You may ask yourself was the recession foreseeable 6 months ago, as I claim.

Here is the data. It shows Australia's Services, Manufacturing and Construction indexes first in October and then for March. The graphs show whether markets are expanding or contracting. Above 50 indicates expansion and below 50 contraction (click to embiggen):

October 2008

March 2009

Now, any sane person looking at that first graph and seeing how things had tipped over, coupled with the global financial crisis and decreasing demand from our major export partners, Japan and China, would come to the conclusion that we're headed for a recession regardless of what definition you want to use.

What does Rudd do?

First, he pisses $10 billion up against the wall at the end of 2008. You can see how well that worked by looking at the second graph.

Not finished with his attempt to avoid a recession, Rudd then imperils Australia's financial future by committing tens of billions of dollars on all sorts of ridiculous schemes, nearly all of which will not have any short term stimulative effect.

Look at that second graph. Things are going to get much worse before they get any better.

According to the Brisbane Times (h/t: Andrew Bolt):
The mini-budget contained a provision for the nation’s gross debt to reach $200 billion… There was also the $42 billion for the second stimulus package. Should revenues be substantially worse than forecast in the mini-budget, there may be a need to borrow beyond the $200 billion limit.

This government came to power with Australia in its strongest economic position ever. We had no government debt. It had all been paid off.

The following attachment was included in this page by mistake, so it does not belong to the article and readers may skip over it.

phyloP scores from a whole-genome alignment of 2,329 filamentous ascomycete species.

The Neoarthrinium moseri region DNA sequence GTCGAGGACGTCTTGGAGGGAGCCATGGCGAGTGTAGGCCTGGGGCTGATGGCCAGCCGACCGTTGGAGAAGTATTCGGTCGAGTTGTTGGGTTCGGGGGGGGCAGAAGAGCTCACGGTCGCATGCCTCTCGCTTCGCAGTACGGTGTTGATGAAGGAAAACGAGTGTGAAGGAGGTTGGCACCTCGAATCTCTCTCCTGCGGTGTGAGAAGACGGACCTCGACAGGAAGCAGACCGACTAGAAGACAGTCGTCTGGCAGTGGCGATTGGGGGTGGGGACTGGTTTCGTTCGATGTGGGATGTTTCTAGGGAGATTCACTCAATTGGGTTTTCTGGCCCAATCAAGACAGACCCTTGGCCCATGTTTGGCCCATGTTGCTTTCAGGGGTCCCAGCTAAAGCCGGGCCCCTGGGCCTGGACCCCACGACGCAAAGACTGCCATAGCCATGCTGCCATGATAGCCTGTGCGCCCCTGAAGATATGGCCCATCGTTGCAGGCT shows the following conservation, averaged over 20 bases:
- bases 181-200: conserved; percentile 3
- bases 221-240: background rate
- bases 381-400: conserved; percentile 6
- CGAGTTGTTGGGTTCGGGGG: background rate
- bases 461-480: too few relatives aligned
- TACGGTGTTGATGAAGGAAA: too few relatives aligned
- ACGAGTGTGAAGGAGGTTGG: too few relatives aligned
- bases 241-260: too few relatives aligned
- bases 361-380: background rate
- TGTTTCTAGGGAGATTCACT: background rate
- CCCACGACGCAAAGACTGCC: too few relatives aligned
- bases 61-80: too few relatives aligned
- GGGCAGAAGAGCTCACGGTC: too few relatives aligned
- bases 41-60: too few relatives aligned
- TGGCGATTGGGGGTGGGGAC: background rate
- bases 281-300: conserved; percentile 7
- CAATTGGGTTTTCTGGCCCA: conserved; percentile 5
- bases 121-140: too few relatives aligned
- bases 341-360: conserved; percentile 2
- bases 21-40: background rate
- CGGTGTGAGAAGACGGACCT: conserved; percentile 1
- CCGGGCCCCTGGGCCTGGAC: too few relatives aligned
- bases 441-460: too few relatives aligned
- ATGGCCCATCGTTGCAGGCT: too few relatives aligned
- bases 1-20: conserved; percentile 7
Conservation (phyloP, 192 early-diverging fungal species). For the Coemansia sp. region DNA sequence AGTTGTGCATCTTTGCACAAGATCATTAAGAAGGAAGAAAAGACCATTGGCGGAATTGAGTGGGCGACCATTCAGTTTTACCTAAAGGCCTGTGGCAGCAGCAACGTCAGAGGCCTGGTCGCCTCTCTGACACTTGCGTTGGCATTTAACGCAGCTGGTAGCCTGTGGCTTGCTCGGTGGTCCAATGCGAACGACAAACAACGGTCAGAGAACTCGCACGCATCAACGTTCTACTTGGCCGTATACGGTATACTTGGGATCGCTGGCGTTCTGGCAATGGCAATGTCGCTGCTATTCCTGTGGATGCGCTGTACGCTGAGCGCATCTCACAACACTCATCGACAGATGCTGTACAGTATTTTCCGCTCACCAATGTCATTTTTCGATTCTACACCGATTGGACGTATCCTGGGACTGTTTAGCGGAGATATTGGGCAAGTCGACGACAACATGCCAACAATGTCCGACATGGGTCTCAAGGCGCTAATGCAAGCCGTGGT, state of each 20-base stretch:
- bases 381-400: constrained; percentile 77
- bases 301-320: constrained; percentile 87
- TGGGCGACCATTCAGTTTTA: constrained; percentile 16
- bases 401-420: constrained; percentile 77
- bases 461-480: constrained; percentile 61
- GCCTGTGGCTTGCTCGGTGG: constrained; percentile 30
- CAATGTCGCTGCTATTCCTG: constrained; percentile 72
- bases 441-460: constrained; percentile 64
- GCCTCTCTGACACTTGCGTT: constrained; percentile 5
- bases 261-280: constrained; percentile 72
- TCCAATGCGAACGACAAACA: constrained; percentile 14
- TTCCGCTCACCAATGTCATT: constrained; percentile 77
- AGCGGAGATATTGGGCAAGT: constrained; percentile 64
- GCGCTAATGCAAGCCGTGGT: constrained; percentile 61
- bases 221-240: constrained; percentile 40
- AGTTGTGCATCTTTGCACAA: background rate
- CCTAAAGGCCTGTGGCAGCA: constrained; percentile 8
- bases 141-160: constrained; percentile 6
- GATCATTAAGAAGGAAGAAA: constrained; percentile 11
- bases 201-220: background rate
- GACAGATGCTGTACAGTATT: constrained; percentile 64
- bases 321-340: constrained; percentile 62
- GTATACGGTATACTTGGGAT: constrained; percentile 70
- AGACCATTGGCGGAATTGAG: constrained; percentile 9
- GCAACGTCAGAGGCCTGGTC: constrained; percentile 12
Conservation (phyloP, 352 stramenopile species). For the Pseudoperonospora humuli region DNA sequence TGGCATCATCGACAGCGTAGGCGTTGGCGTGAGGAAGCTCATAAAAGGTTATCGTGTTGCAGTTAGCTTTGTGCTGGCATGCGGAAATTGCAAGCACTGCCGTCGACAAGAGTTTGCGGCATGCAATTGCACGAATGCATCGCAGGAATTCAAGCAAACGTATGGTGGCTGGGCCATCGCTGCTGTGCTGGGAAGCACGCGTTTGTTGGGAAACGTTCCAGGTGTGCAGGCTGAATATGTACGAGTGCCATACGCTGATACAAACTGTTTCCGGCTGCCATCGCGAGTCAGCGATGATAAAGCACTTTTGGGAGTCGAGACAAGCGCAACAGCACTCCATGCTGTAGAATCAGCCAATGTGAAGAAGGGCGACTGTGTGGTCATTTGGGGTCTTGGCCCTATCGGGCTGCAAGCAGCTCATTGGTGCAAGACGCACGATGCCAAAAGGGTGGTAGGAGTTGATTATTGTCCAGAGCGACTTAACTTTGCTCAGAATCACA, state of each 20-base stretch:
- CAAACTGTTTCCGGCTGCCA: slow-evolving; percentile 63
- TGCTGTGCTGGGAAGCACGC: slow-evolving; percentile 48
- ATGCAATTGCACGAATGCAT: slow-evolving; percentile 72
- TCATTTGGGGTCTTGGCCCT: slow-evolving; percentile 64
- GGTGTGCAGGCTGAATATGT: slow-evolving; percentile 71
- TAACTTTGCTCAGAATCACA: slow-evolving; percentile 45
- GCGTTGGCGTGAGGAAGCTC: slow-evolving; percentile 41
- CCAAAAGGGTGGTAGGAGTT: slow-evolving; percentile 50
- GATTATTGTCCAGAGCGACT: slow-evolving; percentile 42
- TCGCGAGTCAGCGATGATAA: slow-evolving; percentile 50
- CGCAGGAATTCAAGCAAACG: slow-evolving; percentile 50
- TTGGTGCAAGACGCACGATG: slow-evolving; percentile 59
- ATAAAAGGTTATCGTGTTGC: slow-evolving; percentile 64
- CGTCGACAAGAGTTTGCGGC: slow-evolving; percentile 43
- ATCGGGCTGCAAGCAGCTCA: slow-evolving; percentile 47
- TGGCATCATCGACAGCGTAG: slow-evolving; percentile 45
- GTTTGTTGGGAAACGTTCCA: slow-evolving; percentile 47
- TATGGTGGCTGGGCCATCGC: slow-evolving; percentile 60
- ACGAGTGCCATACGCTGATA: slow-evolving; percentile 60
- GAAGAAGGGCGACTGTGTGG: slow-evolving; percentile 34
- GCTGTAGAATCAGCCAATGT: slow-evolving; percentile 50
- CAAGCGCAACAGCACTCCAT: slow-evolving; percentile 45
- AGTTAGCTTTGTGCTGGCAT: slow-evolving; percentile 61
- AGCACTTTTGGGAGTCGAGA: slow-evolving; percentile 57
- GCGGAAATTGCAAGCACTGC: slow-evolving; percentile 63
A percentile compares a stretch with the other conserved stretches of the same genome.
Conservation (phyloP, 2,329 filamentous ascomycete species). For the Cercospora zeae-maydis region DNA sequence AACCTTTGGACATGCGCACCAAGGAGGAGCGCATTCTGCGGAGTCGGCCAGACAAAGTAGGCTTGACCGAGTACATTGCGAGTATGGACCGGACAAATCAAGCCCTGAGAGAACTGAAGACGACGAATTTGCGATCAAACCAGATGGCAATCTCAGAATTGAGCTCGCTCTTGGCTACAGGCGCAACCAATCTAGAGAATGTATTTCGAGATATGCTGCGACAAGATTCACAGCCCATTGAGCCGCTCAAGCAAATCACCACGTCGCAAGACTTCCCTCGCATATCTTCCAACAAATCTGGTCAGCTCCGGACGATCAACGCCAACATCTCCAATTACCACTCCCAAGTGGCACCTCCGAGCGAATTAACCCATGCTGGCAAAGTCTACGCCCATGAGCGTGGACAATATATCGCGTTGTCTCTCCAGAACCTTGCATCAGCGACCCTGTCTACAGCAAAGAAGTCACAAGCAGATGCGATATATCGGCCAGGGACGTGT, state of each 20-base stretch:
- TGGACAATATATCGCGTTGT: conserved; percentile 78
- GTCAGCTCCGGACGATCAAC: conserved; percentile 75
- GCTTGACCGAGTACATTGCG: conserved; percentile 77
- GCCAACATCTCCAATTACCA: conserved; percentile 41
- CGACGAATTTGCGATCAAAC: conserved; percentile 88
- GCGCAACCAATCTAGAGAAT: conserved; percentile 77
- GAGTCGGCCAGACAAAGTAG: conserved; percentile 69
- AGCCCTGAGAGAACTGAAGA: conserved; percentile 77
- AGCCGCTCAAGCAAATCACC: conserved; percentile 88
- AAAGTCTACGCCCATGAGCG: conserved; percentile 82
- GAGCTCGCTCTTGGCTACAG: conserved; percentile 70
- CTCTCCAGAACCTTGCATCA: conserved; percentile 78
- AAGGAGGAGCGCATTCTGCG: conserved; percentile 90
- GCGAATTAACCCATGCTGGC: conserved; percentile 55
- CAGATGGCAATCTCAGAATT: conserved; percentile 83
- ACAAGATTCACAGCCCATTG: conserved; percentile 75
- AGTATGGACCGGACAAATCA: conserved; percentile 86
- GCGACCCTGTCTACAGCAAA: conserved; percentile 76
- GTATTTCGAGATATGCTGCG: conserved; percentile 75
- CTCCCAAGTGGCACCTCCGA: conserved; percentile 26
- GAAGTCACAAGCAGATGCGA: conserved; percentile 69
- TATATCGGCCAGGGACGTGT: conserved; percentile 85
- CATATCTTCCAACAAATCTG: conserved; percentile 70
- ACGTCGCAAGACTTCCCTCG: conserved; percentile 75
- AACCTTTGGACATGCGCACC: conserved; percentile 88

In just a few years' time we will have upwards of $100 billion, and maybe double that, in an era in which $10+ billion budget surpluses are a thing of the past. If we achieve $2-$3 billion any time in the next decade then that would be great. That number, by the way, is at least the interest bill Australians will be paying on Rudd's incompetent economic largess. How are we going to pay off such massive debt?

This debt, by the way, doesn't include the impact of an emissions trading scheme on the economy or the yet to be felt impact of Rudd's changes to workplace relations laws, which have reduced labour market flexibility - the very thing needed to help cushion the blow of an economic downturn.

What this government is doing is going to profoundly affect the living standards of all Australians for decades to come.

Rudd is a far, far worse prime minister than the current holder of that title, Gough Whitlam. Hopefully, the Australian people work that out before the next election. However, I fear that even Malcolm Turnbull and his shadow cabinet of Liberal wets would prove to be completely feckless and lack the political will to take the tough decisions needed to pull Australia back to prosperity.

(Nothing Follows)


Anonymous said...

Rudd will surpass Whitlam as Australias most incompetent PM.